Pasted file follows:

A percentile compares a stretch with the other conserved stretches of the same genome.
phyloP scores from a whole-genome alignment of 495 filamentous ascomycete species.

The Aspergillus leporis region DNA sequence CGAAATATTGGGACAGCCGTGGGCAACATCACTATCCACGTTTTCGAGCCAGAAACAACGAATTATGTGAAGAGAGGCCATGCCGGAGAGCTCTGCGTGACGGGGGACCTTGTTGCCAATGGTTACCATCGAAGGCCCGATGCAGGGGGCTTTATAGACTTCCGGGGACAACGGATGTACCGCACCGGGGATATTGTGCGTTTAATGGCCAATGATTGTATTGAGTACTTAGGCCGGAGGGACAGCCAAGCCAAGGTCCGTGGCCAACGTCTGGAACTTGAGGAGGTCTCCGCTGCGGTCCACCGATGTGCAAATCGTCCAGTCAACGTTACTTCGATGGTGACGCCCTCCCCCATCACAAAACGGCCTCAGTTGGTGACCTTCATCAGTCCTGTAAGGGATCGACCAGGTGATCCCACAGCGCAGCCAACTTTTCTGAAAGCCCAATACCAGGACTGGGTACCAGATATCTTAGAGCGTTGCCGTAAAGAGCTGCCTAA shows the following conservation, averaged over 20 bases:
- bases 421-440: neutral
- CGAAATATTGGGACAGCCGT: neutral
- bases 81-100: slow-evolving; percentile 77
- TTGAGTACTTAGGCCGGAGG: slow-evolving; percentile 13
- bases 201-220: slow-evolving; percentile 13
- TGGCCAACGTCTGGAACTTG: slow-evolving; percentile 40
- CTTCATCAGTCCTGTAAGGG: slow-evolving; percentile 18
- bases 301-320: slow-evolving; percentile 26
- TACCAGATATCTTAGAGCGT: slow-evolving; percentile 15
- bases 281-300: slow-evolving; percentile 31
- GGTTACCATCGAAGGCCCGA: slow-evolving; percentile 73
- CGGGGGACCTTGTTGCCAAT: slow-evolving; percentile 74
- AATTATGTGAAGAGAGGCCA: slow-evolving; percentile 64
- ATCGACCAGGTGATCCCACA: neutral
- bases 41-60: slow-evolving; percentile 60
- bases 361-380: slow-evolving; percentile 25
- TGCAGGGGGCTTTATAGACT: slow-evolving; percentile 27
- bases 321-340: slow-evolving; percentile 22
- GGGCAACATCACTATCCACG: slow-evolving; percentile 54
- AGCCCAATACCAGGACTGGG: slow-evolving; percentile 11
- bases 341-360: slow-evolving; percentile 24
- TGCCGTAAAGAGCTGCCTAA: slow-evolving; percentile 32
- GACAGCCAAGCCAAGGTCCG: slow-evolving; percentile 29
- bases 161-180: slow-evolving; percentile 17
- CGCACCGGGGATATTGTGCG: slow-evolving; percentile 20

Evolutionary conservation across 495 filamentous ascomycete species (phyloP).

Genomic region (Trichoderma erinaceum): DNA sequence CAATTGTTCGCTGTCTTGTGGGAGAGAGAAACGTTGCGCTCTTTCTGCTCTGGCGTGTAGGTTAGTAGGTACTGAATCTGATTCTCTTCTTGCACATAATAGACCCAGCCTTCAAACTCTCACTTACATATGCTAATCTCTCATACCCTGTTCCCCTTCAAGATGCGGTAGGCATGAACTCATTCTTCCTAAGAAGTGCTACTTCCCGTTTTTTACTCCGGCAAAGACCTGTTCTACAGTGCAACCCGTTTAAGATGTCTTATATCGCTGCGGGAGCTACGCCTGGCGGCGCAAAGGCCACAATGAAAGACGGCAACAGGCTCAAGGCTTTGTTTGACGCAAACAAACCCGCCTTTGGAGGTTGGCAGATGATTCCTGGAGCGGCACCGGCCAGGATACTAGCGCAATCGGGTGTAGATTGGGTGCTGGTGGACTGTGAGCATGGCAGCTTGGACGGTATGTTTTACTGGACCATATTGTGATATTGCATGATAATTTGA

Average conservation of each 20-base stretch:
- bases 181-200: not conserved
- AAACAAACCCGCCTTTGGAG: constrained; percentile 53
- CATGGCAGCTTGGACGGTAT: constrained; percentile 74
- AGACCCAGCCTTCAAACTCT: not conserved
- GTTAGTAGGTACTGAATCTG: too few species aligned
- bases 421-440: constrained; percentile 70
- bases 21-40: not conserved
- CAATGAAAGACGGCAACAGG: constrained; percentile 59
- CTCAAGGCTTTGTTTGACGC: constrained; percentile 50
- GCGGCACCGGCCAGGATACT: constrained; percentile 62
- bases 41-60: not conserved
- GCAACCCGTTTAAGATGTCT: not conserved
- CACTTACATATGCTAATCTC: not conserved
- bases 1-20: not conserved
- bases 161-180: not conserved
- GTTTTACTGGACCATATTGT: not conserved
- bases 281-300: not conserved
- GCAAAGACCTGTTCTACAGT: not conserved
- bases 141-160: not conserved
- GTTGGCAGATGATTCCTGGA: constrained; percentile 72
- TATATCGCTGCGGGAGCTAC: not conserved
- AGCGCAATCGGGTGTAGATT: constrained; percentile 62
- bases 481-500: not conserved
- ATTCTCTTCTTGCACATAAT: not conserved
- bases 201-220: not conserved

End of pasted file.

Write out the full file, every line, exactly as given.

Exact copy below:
A percentile compares a stretch with the other conserved stretches of the same genome.
phyloP scores from a whole-genome alignment of 495 filamentous ascomycete species.

The Aspergillus leporis region DNA sequence CGAAATATTGGGACAGCCGTGGGCAACATCACTATCCACGTTTTCGAGCCAGAAACAACGAATTATGTGAAGAGAGGCCATGCCGGAGAGCTCTGCGTGACGGGGGACCTTGTTGCCAATGGTTACCATCGAAGGCCCGATGCAGGGGGCTTTATAGACTTCCGGGGACAACGGATGTACCGCACCGGGGATATTGTGCGTTTAATGGCCAATGATTGTATTGAGTACTTAGGCCGGAGGGACAGCCAAGCCAAGGTCCGTGGCCAACGTCTGGAACTTGAGGAGGTCTCCGCTGCGGTCCACCGATGTGCAAATCGTCCAGTCAACGTTACTTCGATGGTGACGCCCTCCCCCATCACAAAACGGCCTCAGTTGGTGACCTTCATCAGTCCTGTAAGGGATCGACCAGGTGATCCCACAGCGCAGCCAACTTTTCTGAAAGCCCAATACCAGGACTGGGTACCAGATATCTTAGAGCGTTGCCGTAAAGAGCTGCCTAA shows the following conservation, averaged over 20 bases:
- bases 421-440: neutral
- CGAAATATTGGGACAGCCGT: neutral
- bases 81-100: slow-evolving; percentile 77
- TTGAGTACTTAGGCCGGAGG: slow-evolving; percentile 13
- bases 201-220: slow-evolving; percentile 13
- TGGCCAACGTCTGGAACTTG: slow-evolving; percentile 40
- CTTCATCAGTCCTGTAAGGG: slow-evolving; percentile 18
- bases 301-320: slow-evolving; percentile 26
- TACCAGATATCTTAGAGCGT: slow-evolving; percentile 15
- bases 281-300: slow-evolving; percentile 31
- GGTTACCATCGAAGGCCCGA: slow-evolving; percentile 73
- CGGGGGACCTTGTTGCCAAT: slow-evolving; percentile 74
- AATTATGTGAAGAGAGGCCA: slow-evolving; percentile 64
- ATCGACCAGGTGATCCCACA: neutral
- bases 41-60: slow-evolving; percentile 60
- bases 361-380: slow-evolving; percentile 25
- TGCAGGGGGCTTTATAGACT: slow-evolving; percentile 27
- bases 321-340: slow-evolving; percentile 22
- GGGCAACATCACTATCCACG: slow-evolving; percentile 54
- AGCCCAATACCAGGACTGGG: slow-evolving; percentile 11
- bases 341-360: slow-evolving; percentile 24
- TGCCGTAAAGAGCTGCCTAA: slow-evolving; percentile 32
- GACAGCCAAGCCAAGGTCCG: slow-evolving; percentile 29
- bases 161-180: slow-evolving; percentile 17
- CGCACCGGGGATATTGTGCG: slow-evolving; percentile 20

Evolutionary conservation across 495 filamentous ascomycete species (phyloP).

Genomic region (Trichoderma erinaceum): DNA sequence CAATTGTTCGCTGTCTTGTGGGAGAGAGAAACGTTGCGCTCTTTCTGCTCTGGCGTGTAGGTTAGTAGGTACTGAATCTGATTCTCTTCTTGCACATAATAGACCCAGCCTTCAAACTCTCACTTACATATGCTAATCTCTCATACCCTGTTCCCCTTCAAGATGCGGTAGGCATGAACTCATTCTTCCTAAGAAGTGCTACTTCCCGTTTTTTACTCCGGCAAAGACCTGTTCTACAGTGCAACCCGTTTAAGATGTCTTATATCGCTGCGGGAGCTACGCCTGGCGGCGCAAAGGCCACAATGAAAGACGGCAACAGGCTCAAGGCTTTGTTTGACGCAAACAAACCCGCCTTTGGAGGTTGGCAGATGATTCCTGGAGCGGCACCGGCCAGGATACTAGCGCAATCGGGTGTAGATTGGGTGCTGGTGGACTGTGAGCATGGCAGCTTGGACGGTATGTTTTACTGGACCATATTGTGATATTGCATGATAATTTGA

Average conservation of each 20-base stretch:
- bases 181-200: not conserved
- AAACAAACCCGCCTTTGGAG: constrained; percentile 53
- CATGGCAGCTTGGACGGTAT: constrained; percentile 74
- AGACCCAGCCTTCAAACTCT: not conserved
- GTTAGTAGGTACTGAATCTG: too few species aligned
- bases 421-440: constrained; percentile 70
- bases 21-40: not conserved
- CAATGAAAGACGGCAACAGG: constrained; percentile 59
- CTCAAGGCTTTGTTTGACGC: constrained; percentile 50
- GCGGCACCGGCCAGGATACT: constrained; percentile 62
- bases 41-60: not conserved
- GCAACCCGTTTAAGATGTCT: not conserved
- CACTTACATATGCTAATCTC: not conserved
- bases 1-20: not conserved
- bases 161-180: not conserved
- GTTTTACTGGACCATATTGT: not conserved
- bases 281-300: not conserved
- GCAAAGACCTGTTCTACAGT: not conserved
- bases 141-160: not conserved
- GTTGGCAGATGATTCCTGGA: constrained; percentile 72
- TATATCGCTGCGGGAGCTAC: not conserved
- AGCGCAATCGGGTGTAGATT: constrained; percentile 62
- bases 481-500: not conserved
- ATTCTCTTCTTGCACATAAT: not conserved
- bases 201-220: not conserved